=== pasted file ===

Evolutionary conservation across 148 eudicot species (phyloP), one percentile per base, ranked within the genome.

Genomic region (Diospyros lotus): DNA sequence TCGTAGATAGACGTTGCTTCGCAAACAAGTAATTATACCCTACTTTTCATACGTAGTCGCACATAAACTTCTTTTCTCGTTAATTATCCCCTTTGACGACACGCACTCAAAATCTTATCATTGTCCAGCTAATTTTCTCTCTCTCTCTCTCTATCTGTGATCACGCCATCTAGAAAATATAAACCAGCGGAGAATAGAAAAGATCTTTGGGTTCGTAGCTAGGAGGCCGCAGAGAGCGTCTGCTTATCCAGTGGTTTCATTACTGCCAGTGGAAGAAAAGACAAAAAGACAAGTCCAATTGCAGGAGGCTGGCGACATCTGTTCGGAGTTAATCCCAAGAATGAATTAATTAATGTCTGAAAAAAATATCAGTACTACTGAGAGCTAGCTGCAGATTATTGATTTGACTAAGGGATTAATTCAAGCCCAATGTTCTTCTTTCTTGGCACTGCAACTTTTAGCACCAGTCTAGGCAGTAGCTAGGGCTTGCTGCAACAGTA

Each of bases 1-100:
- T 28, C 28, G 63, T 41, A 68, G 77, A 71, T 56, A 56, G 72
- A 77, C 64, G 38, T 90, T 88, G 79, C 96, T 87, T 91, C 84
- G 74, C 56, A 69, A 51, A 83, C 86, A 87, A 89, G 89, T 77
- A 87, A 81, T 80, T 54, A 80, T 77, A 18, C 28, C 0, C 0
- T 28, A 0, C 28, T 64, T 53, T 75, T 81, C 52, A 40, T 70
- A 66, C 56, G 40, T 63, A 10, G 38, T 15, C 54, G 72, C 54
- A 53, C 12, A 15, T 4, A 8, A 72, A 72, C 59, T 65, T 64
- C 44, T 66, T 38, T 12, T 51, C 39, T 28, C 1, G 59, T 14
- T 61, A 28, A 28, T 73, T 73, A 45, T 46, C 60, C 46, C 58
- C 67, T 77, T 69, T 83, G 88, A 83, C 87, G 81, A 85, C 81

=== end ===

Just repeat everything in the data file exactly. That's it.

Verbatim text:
Evolutionary conservation across 148 eudicot species (phyloP), one percentile per base, ranked within the genome.

Genomic region (Diospyros lotus): DNA sequence TCGTAGATAGACGTTGCTTCGCAAACAAGTAATTATACCCTACTTTTCATACGTAGTCGCACATAAACTTCTTTTCTCGTTAATTATCCCCTTTGACGACACGCACTCAAAATCTTATCATTGTCCAGCTAATTTTCTCTCTCTCTCTCTCTATCTGTGATCACGCCATCTAGAAAATATAAACCAGCGGAGAATAGAAAAGATCTTTGGGTTCGTAGCTAGGAGGCCGCAGAGAGCGTCTGCTTATCCAGTGGTTTCATTACTGCCAGTGGAAGAAAAGACAAAAAGACAAGTCCAATTGCAGGAGGCTGGCGACATCTGTTCGGAGTTAATCCCAAGAATGAATTAATTAATGTCTGAAAAAAATATCAGTACTACTGAGAGCTAGCTGCAGATTATTGATTTGACTAAGGGATTAATTCAAGCCCAATGTTCTTCTTTCTTGGCACTGCAACTTTTAGCACCAGTCTAGGCAGTAGCTAGGGCTTGCTGCAACAGTA

Each of bases 1-100:
- T 28, C 28, G 63, T 41, A 68, G 77, A 71, T 56, A 56, G 72
- A 77, C 64, G 38, T 90, T 88, G 79, C 96, T 87, T 91, C 84
- G 74, C 56, A 69, A 51, A 83, C 86, A 87, A 89, G 89, T 77
- A 87, A 81, T 80, T 54, A 80, T 77, A 18, C 28, C 0, C 0
- T 28, A 0, C 28, T 64, T 53, T 75, T 81, C 52, A 40, T 70
- A 66, C 56, G 40, T 63, A 10, G 38, T 15, C 54, G 72, C 54
- A 53, C 12, A 15, T 4, A 8, A 72, A 72, C 59, T 65, T 64
- C 44, T 66, T 38, T 12, T 51, C 39, T 28, C 1, G 59, T 14
- T 61, A 28, A 28, T 73, T 73, A 45, T 46, C 60, C 46, C 58
- C 67, T 77, T 69, T 83, G 88, A 83, C 87, G 81, A 85, C 81